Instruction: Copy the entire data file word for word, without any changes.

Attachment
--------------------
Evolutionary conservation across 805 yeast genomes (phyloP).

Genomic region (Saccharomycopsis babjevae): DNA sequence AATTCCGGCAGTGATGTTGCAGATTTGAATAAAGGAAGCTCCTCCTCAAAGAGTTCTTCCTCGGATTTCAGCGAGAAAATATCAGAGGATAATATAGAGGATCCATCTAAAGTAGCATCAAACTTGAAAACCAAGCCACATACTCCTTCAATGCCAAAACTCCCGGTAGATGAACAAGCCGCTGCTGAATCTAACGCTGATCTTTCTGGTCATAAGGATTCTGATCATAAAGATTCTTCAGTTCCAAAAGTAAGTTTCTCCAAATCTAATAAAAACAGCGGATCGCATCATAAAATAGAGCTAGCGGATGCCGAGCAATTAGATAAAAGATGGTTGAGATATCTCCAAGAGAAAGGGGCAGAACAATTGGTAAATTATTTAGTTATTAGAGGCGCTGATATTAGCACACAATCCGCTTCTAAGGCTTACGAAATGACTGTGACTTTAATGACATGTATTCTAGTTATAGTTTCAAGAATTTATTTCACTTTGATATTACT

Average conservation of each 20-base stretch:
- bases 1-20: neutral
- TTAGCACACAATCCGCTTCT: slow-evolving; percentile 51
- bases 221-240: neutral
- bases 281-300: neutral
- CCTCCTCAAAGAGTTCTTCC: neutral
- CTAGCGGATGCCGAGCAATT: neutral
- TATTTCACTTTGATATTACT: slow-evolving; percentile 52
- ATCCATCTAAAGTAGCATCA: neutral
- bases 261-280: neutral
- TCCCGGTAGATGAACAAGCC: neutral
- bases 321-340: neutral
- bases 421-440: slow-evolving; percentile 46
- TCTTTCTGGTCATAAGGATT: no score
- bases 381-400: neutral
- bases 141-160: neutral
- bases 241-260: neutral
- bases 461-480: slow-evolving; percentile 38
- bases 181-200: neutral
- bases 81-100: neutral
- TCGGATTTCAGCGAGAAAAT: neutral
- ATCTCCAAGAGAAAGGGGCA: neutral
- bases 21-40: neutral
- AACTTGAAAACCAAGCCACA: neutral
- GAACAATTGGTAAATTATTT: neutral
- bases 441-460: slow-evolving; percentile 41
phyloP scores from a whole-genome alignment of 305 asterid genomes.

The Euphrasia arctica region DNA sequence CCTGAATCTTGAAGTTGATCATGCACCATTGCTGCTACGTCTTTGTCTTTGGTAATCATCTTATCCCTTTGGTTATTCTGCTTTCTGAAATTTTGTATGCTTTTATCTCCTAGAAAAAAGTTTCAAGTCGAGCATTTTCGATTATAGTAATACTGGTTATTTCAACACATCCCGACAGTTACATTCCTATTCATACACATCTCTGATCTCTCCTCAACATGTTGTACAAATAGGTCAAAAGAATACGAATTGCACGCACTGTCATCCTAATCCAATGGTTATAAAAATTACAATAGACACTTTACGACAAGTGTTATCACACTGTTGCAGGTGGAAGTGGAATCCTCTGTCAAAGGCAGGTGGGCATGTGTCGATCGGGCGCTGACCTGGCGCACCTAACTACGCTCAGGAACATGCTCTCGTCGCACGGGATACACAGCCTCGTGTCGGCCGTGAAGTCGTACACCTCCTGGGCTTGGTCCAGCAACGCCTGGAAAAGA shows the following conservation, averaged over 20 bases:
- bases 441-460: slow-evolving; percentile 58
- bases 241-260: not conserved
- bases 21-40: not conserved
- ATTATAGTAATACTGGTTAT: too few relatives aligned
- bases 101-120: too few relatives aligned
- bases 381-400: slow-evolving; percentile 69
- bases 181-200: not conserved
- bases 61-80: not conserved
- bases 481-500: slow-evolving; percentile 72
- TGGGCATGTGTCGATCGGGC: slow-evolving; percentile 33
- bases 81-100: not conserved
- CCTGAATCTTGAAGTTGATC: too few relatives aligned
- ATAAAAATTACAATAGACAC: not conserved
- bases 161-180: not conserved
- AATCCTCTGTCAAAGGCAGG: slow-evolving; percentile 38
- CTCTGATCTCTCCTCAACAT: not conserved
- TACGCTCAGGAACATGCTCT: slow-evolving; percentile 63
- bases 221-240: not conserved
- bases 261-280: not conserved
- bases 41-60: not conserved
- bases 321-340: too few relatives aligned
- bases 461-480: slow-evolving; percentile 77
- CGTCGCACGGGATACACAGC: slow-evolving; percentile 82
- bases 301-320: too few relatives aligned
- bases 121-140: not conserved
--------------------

Evolutionary conservation across 805 yeast genomes (phyloP).

Genomic region (Saccharomycopsis babjevae): DNA sequence AATTCCGGCAGTGATGTTGCAGATTTGAATAAAGGAAGCTCCTCCTCAAAGAGTTCTTCCTCGGATTTCAGCGAGAAAATATCAGAGGATAATATAGAGGATCCATCTAAAGTAGCATCAAACTTGAAAACCAAGCCACATACTCCTTCAATGCCAAAACTCCCGGTAGATGAACAAGCCGCTGCTGAATCTAACGCTGATCTTTCTGGTCATAAGGATTCTGATCATAAAGATTCTTCAGTTCCAAAAGTAAGTTTCTCCAAATCTAATAAAAACAGCGGATCGCATCATAAAATAGAGCTAGCGGATGCCGAGCAATTAGATAAAAGATGGTTGAGATATCTCCAAGAGAAAGGGGCAGAACAATTGGTAAATTATTTAGTTATTAGAGGCGCTGATATTAGCACACAATCCGCTTCTAAGGCTTACGAAATGACTGTGACTTTAATGACATGTATTCTAGTTATAGTTTCAAGAATTTATTTCACTTTGATATTACT

Average conservation of each 20-base stretch:
- bases 1-20: neutral
- TTAGCACACAATCCGCTTCT: slow-evolving; percentile 51
- bases 221-240: neutral
- bases 281-300: neutral
- CCTCCTCAAAGAGTTCTTCC: neutral
- CTAGCGGATGCCGAGCAATT: neutral
- TATTTCACTTTGATATTACT: slow-evolving; percentile 52
- ATCCATCTAAAGTAGCATCA: neutral
- bases 261-280: neutral
- TCCCGGTAGATGAACAAGCC: neutral
- bases 321-340: neutral
- bases 421-440: slow-evolving; percentile 46
- TCTTTCTGGTCATAAGGATT: no score
- bases 381-400: neutral
- bases 141-160: neutral
- bases 241-260: neutral
- bases 461-480: slow-evolving; percentile 38
- bases 181-200: neutral
- bases 81-100: neutral
- TCGGATTTCAGCGAGAAAAT: neutral
- ATCTCCAAGAGAAAGGGGCA: neutral
- bases 21-40: neutral
- AACTTGAAAACCAAGCCACA: neutral
- GAACAATTGGTAAATTATTT: neutral
- bases 441-460: slow-evolving; percentile 41
phyloP scores from a whole-genome alignment of 305 asterid genomes.

The Euphrasia arctica region DNA sequence CCTGAATCTTGAAGTTGATCATGCACCATTGCTGCTACGTCTTTGTCTTTGGTAATCATCTTATCCCTTTGGTTATTCTGCTTTCTGAAATTTTGTATGCTTTTATCTCCTAGAAAAAAGTTTCAAGTCGAGCATTTTCGATTATAGTAATACTGGTTATTTCAACACATCCCGACAGTTACATTCCTATTCATACACATCTCTGATCTCTCCTCAACATGTTGTACAAATAGGTCAAAAGAATACGAATTGCACGCACTGTCATCCTAATCCAATGGTTATAAAAATTACAATAGACACTTTACGACAAGTGTTATCACACTGTTGCAGGTGGAAGTGGAATCCTCTGTCAAAGGCAGGTGGGCATGTGTCGATCGGGCGCTGACCTGGCGCACCTAACTACGCTCAGGAACATGCTCTCGTCGCACGGGATACACAGCCTCGTGTCGGCCGTGAAGTCGTACACCTCCTGGGCTTGGTCCAGCAACGCCTGGAAAAGA shows the following conservation, averaged over 20 bases:
- bases 441-460: slow-evolving; percentile 58
- bases 241-260: not conserved
- bases 21-40: not conserved
- ATTATAGTAATACTGGTTAT: too few relatives aligned
- bases 101-120: too few relatives aligned
- bases 381-400: slow-evolving; percentile 69
- bases 181-200: not conserved
- bases 61-80: not conserved
- bases 481-500: slow-evolving; percentile 72
- TGGGCATGTGTCGATCGGGC: slow-evolving; percentile 33
- bases 81-100: not conserved
- CCTGAATCTTGAAGTTGATC: too few relatives aligned
- ATAAAAATTACAATAGACAC: not conserved
- bases 161-180: not conserved
- AATCCTCTGTCAAAGGCAGG: slow-evolving; percentile 38
- CTCTGATCTCTCCTCAACAT: not conserved
- TACGCTCAGGAACATGCTCT: slow-evolving; percentile 63
- bases 221-240: not conserved
- bases 261-280: not conserved
- bases 41-60: not conserved
- bases 321-340: too few relatives aligned
- bases 461-480: slow-evolving; percentile 77
- CGTCGCACGGGATACACAGC: slow-evolving; percentile 82
- bases 301-320: too few relatives aligned
- bases 121-140: not conserved